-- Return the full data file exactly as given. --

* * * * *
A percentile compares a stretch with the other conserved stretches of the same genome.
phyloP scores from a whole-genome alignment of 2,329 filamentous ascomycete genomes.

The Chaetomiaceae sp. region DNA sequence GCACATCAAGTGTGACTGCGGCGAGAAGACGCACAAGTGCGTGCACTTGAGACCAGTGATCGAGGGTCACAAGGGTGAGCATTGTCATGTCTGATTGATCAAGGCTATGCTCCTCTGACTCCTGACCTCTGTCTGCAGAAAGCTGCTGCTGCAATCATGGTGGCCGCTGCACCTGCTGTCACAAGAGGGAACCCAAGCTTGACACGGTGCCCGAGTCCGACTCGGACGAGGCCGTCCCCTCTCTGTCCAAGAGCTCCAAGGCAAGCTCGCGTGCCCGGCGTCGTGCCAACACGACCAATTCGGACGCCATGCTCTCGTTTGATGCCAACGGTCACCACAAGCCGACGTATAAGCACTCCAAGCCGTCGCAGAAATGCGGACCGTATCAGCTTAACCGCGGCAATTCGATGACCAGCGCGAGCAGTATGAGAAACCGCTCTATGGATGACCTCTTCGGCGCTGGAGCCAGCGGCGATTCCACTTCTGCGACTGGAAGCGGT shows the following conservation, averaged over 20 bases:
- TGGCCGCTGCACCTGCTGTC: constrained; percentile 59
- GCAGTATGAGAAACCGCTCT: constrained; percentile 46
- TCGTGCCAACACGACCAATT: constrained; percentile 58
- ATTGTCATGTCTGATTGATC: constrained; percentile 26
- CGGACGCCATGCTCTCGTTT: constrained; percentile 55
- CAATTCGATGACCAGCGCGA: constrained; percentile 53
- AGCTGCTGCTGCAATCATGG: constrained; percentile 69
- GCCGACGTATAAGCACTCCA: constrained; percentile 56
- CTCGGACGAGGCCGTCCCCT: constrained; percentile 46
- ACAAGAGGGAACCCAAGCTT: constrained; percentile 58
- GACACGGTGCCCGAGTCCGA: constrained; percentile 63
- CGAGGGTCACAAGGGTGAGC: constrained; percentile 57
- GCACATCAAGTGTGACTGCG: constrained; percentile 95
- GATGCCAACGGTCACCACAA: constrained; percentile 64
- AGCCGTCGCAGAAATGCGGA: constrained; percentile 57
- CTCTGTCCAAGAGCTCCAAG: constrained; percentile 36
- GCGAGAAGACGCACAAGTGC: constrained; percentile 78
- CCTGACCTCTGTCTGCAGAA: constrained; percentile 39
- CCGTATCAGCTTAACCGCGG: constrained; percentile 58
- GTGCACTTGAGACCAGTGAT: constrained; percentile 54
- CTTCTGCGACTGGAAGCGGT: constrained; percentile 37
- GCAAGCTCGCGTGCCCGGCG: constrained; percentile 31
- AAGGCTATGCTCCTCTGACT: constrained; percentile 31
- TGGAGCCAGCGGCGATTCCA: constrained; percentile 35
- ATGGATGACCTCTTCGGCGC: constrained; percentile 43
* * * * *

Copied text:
A percentile compares a stretch with the other conserved stretches of the same genome.
phyloP scores from a whole-genome alignment of 2,329 filamentous ascomycete genomes.

The Chaetomiaceae sp. region DNA sequence GCACATCAAGTGTGACTGCGGCGAGAAGACGCACAAGTGCGTGCACTTGAGACCAGTGATCGAGGGTCACAAGGGTGAGCATTGTCATGTCTGATTGATCAAGGCTATGCTCCTCTGACTCCTGACCTCTGTCTGCAGAAAGCTGCTGCTGCAATCATGGTGGCCGCTGCACCTGCTGTCACAAGAGGGAACCCAAGCTTGACACGGTGCCCGAGTCCGACTCGGACGAGGCCGTCCCCTCTCTGTCCAAGAGCTCCAAGGCAAGCTCGCGTGCCCGGCGTCGTGCCAACACGACCAATTCGGACGCCATGCTCTCGTTTGATGCCAACGGTCACCACAAGCCGACGTATAAGCACTCCAAGCCGTCGCAGAAATGCGGACCGTATCAGCTTAACCGCGGCAATTCGATGACCAGCGCGAGCAGTATGAGAAACCGCTCTATGGATGACCTCTTCGGCGCTGGAGCCAGCGGCGATTCCACTTCTGCGACTGGAAGCGGT shows the following conservation, averaged over 20 bases:
- TGGCCGCTGCACCTGCTGTC: constrained; percentile 59
- GCAGTATGAGAAACCGCTCT: constrained; percentile 46
- TCGTGCCAACACGACCAATT: constrained; percentile 58
- ATTGTCATGTCTGATTGATC: constrained; percentile 26
- CGGACGCCATGCTCTCGTTT: constrained; percentile 55
- CAATTCGATGACCAGCGCGA: constrained; percentile 53
- AGCTGCTGCTGCAATCATGG: constrained; percentile 69
- GCCGACGTATAAGCACTCCA: constrained; percentile 56
- CTCGGACGAGGCCGTCCCCT: constrained; percentile 46
- ACAAGAGGGAACCCAAGCTT: constrained; percentile 58
- GACACGGTGCCCGAGTCCGA: constrained; percentile 63
- CGAGGGTCACAAGGGTGAGC: constrained; percentile 57
- GCACATCAAGTGTGACTGCG: constrained; percentile 95
- GATGCCAACGGTCACCACAA: constrained; percentile 64
- AGCCGTCGCAGAAATGCGGA: constrained; percentile 57
- CTCTGTCCAAGAGCTCCAAG: constrained; percentile 36
- GCGAGAAGACGCACAAGTGC: constrained; percentile 78
- CCTGACCTCTGTCTGCAGAA: constrained; percentile 39
- CCGTATCAGCTTAACCGCGG: constrained; percentile 58
- GTGCACTTGAGACCAGTGAT: constrained; percentile 54
- CTTCTGCGACTGGAAGCGGT: constrained; percentile 37
- GCAAGCTCGCGTGCCCGGCG: constrained; percentile 31
- AAGGCTATGCTCCTCTGACT: constrained; percentile 31
- TGGAGCCAGCGGCGATTCCA: constrained; percentile 35
- ATGGATGACCTCTTCGGCGC: constrained; percentile 43